Tag: Student Loan Defaults
Ed Money Watch
Hidden amidst the shutdown furor was the annual release by the U.S. Department of Education of new student loan default rates. The data measure how many borrowers who entered repayment in a single year defaulted on their federal student loans within two or three years. This year, the data show that 10 percent of borrowers default within two years of entering repayment and 14.7 percent do so within three years. Full Article.
Pitched unsteadily if shrewdly between honest self-reflection and squirmy narcissistic indulgence, the low-budget indie “Tiny Furniture” is one of the bigger itsy-bitsy movies to hit this year. It was written and directed by the newcomer Lena Dunham, who also plays the leading role of Aura, a recent college graduate who returns to her family’s TriBeCa loft and promptly tries to crawl back in the womb. What makes this womb without apparent view especially notable is that Ms. Dunham’s own mother, the artist Laurie Simmons, plays Aura’s mother, while her real sister, Grace, plays Aura’s on-screen sibling. The story unfolds leisurely, almost listlessly. Aura, carrying a pet white hamster that registers as a token of her vulnerability, slips into her postgraduate routine. She reunites with a childhood friend, Charlotte (Jemima Kirke, funny and appalling), goes to a party, gets a job as a restaurant hostess and flirts with two men, Jed (Alex Karpovsky) and Keith (David Call), whose indifference to her she stubbornly and excruciatingly refuses to acknowledge. She wanders about the loft, padding around in her pajamas like a toddler and standing (in awe or confusion) before the gleaming white cabinets and wall of books that look like the monument to success they are. Nothing happens, and then something does. As you watch Aura meander, you might start wondering when the “real” story will kick in. You’ll have to keep waiting. Part performance piece, part thought experiment, “Tiny Furniture” only looks like a straightforward coming-of-age narrative. — Manohla Dargis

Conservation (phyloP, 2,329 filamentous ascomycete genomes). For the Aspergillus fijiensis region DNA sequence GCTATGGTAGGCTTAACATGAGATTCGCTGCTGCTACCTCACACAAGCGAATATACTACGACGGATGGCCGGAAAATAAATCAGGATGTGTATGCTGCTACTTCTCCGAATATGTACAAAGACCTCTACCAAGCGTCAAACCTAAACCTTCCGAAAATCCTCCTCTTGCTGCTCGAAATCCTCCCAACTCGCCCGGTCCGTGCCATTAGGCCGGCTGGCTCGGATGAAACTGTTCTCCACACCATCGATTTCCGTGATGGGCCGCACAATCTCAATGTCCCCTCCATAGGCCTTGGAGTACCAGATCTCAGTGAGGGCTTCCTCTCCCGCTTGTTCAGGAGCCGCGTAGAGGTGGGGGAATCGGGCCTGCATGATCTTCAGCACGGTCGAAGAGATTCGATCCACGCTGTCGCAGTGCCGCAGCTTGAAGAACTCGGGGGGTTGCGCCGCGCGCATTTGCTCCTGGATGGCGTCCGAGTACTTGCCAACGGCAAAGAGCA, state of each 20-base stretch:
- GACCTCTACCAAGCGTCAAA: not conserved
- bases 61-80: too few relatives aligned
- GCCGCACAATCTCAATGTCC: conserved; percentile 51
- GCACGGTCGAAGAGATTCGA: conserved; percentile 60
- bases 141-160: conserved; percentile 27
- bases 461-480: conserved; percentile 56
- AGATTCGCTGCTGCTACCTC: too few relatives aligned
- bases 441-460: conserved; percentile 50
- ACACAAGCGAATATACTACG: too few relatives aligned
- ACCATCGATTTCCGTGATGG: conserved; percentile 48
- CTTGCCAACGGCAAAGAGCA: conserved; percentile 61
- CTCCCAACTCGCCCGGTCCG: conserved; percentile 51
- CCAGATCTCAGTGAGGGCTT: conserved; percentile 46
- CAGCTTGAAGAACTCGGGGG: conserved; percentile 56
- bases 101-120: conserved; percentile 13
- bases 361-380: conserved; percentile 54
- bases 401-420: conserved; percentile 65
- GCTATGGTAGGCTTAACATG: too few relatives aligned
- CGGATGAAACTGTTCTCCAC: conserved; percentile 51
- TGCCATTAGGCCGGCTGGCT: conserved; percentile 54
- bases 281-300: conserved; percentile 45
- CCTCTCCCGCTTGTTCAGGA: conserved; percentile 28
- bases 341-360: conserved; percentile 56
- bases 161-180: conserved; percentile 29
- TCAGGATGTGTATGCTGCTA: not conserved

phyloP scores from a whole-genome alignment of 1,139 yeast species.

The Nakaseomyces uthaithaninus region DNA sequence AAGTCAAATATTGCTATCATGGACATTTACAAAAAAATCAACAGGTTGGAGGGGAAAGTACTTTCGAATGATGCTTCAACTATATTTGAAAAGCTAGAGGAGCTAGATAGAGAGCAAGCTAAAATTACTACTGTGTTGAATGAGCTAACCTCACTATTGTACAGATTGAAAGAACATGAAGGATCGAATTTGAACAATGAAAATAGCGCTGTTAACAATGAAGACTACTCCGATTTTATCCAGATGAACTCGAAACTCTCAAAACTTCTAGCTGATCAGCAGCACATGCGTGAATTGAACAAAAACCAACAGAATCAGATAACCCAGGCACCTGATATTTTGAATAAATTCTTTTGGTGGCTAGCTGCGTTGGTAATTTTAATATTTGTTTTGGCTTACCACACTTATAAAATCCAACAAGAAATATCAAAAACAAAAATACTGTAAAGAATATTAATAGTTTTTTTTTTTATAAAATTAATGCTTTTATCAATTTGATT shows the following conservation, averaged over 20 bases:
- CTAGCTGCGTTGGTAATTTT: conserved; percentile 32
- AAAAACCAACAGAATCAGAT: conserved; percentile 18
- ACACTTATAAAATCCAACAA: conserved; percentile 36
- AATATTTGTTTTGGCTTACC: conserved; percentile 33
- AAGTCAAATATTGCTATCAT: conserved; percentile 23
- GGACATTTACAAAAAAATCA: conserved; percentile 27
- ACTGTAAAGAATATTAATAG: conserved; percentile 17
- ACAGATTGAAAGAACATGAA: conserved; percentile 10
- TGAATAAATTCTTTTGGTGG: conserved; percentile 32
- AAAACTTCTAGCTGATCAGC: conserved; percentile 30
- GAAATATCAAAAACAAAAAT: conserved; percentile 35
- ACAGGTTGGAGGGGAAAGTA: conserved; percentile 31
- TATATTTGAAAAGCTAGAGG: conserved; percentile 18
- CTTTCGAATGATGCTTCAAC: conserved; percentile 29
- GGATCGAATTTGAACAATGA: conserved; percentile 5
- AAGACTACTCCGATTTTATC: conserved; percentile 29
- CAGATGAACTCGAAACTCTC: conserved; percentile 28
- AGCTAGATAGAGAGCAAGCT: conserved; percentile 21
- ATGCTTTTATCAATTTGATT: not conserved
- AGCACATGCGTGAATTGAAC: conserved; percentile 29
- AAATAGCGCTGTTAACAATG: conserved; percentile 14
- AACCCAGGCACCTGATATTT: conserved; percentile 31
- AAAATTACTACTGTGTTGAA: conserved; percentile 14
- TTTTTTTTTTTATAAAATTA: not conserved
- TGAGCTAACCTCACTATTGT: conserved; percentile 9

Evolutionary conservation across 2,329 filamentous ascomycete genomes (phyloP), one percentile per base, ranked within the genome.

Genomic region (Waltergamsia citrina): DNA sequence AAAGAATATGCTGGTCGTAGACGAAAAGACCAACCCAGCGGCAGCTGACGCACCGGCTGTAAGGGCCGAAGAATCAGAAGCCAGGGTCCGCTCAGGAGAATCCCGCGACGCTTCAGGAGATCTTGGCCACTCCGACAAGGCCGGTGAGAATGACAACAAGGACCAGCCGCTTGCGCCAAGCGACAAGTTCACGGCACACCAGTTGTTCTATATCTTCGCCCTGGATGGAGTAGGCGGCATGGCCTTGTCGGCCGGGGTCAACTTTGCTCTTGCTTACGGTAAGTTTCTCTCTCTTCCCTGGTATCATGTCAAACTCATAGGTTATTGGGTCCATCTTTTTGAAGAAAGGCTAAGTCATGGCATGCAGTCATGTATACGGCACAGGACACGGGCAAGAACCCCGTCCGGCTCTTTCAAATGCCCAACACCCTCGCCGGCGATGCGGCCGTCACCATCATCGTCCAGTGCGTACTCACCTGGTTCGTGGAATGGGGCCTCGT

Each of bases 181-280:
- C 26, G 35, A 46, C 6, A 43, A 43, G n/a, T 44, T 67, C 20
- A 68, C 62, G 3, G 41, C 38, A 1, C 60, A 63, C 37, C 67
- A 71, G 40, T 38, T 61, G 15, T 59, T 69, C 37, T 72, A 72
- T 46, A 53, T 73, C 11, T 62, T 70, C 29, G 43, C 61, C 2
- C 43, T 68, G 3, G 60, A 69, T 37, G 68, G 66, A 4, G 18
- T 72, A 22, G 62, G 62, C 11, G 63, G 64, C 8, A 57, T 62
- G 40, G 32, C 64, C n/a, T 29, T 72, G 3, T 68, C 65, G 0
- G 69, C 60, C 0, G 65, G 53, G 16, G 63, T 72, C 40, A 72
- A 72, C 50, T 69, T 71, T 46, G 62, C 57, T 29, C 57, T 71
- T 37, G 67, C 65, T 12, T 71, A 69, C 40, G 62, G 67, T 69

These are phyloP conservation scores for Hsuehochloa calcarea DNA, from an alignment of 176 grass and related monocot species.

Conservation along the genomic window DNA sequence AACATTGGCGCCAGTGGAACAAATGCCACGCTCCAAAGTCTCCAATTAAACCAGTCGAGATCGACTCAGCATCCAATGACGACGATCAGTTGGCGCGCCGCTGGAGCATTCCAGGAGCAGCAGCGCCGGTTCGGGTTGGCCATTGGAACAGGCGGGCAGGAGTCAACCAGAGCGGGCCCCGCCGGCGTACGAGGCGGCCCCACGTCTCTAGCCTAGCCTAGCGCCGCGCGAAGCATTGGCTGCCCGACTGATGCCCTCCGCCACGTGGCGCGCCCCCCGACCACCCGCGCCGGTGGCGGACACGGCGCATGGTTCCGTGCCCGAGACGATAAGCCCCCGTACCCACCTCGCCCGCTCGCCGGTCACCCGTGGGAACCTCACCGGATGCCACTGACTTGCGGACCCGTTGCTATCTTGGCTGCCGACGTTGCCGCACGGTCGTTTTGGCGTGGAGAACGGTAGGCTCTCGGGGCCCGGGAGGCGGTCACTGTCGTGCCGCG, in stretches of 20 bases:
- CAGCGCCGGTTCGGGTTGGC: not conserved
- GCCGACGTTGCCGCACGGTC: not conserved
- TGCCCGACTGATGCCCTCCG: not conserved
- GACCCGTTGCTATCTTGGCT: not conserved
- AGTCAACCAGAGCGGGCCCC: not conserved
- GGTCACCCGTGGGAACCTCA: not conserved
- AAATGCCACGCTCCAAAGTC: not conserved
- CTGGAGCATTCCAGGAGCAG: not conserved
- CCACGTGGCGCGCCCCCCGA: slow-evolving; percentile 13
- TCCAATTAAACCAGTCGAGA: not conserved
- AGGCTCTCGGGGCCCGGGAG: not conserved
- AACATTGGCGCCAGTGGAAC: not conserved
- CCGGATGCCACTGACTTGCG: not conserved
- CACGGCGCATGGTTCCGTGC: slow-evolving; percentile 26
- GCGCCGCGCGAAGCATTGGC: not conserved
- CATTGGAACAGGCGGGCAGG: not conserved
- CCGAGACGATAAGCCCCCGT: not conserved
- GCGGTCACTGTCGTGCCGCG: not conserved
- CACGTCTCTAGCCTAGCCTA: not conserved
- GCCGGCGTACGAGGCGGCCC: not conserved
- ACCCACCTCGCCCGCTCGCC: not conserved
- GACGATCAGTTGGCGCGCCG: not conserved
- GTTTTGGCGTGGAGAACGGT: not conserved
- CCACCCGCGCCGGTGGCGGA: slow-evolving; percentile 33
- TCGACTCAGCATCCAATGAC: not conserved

New Department of Education data show that 25% of borrowers who attended for-profit colleges and entered repayment on their loans in 2008 had defaulted within three years. By comparison, 10.8% of those attending public institutions defaulted and 7.6% of those attending private institutions defaulted. At community colleges, 18% of borrowers defaulted on their loans within three years of leaving college in 2008. But for profit colleges claim that there students are more low income than those in other postsecondary sectors. Until we know the socio-economic background of students, it is difficult to conclude much from these raw numbers of defaults.